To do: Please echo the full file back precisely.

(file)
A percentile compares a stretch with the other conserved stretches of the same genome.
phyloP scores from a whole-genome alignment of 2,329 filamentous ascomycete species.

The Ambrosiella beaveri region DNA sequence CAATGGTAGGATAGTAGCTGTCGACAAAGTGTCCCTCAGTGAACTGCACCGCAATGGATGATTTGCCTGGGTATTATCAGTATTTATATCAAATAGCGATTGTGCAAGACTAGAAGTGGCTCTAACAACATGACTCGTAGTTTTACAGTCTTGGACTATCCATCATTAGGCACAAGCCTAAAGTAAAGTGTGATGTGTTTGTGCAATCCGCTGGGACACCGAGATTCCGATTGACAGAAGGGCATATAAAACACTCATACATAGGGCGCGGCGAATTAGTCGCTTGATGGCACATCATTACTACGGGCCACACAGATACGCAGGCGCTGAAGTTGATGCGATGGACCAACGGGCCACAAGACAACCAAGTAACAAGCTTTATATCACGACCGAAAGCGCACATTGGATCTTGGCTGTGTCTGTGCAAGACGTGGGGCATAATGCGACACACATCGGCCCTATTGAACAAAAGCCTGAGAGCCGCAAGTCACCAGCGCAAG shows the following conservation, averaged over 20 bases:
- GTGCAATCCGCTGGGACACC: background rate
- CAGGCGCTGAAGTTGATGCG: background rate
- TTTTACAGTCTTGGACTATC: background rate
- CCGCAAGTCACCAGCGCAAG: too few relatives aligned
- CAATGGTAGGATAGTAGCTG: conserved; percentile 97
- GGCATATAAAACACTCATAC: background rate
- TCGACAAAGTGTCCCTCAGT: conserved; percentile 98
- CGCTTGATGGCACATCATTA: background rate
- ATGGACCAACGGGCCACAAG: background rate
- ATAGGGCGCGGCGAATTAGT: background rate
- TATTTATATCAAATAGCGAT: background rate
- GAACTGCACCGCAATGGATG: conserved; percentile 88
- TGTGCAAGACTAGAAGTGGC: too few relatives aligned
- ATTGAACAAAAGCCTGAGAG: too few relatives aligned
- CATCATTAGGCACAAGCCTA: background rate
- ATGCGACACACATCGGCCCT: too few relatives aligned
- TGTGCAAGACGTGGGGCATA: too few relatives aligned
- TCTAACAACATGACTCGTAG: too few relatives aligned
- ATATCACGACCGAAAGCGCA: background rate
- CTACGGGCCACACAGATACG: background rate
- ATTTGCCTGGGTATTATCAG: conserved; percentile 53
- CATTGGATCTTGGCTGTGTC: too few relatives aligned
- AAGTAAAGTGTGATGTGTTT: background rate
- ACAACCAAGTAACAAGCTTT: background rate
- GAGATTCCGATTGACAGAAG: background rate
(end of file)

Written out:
A percentile compares a stretch with the other conserved stretches of the same genome.
phyloP scores from a whole-genome alignment of 2,329 filamentous ascomycete species.

The Ambrosiella beaveri region DNA sequence CAATGGTAGGATAGTAGCTGTCGACAAAGTGTCCCTCAGTGAACTGCACCGCAATGGATGATTTGCCTGGGTATTATCAGTATTTATATCAAATAGCGATTGTGCAAGACTAGAAGTGGCTCTAACAACATGACTCGTAGTTTTACAGTCTTGGACTATCCATCATTAGGCACAAGCCTAAAGTAAAGTGTGATGTGTTTGTGCAATCCGCTGGGACACCGAGATTCCGATTGACAGAAGGGCATATAAAACACTCATACATAGGGCGCGGCGAATTAGTCGCTTGATGGCACATCATTACTACGGGCCACACAGATACGCAGGCGCTGAAGTTGATGCGATGGACCAACGGGCCACAAGACAACCAAGTAACAAGCTTTATATCACGACCGAAAGCGCACATTGGATCTTGGCTGTGTCTGTGCAAGACGTGGGGCATAATGCGACACACATCGGCCCTATTGAACAAAAGCCTGAGAGCCGCAAGTCACCAGCGCAAG shows the following conservation, averaged over 20 bases:
- GTGCAATCCGCTGGGACACC: background rate
- CAGGCGCTGAAGTTGATGCG: background rate
- TTTTACAGTCTTGGACTATC: background rate
- CCGCAAGTCACCAGCGCAAG: too few relatives aligned
- CAATGGTAGGATAGTAGCTG: conserved; percentile 97
- GGCATATAAAACACTCATAC: background rate
- TCGACAAAGTGTCCCTCAGT: conserved; percentile 98
- CGCTTGATGGCACATCATTA: background rate
- ATGGACCAACGGGCCACAAG: background rate
- ATAGGGCGCGGCGAATTAGT: background rate
- TATTTATATCAAATAGCGAT: background rate
- GAACTGCACCGCAATGGATG: conserved; percentile 88
- TGTGCAAGACTAGAAGTGGC: too few relatives aligned
- ATTGAACAAAAGCCTGAGAG: too few relatives aligned
- CATCATTAGGCACAAGCCTA: background rate
- ATGCGACACACATCGGCCCT: too few relatives aligned
- TGTGCAAGACGTGGGGCATA: too few relatives aligned
- TCTAACAACATGACTCGTAG: too few relatives aligned
- ATATCACGACCGAAAGCGCA: background rate
- CTACGGGCCACACAGATACG: background rate
- ATTTGCCTGGGTATTATCAG: conserved; percentile 53
- CATTGGATCTTGGCTGTGTC: too few relatives aligned
- AAGTAAAGTGTGATGTGTTT: background rate
- ACAACCAAGTAACAAGCTTT: background rate
- GAGATTCCGATTGACAGAAG: background rate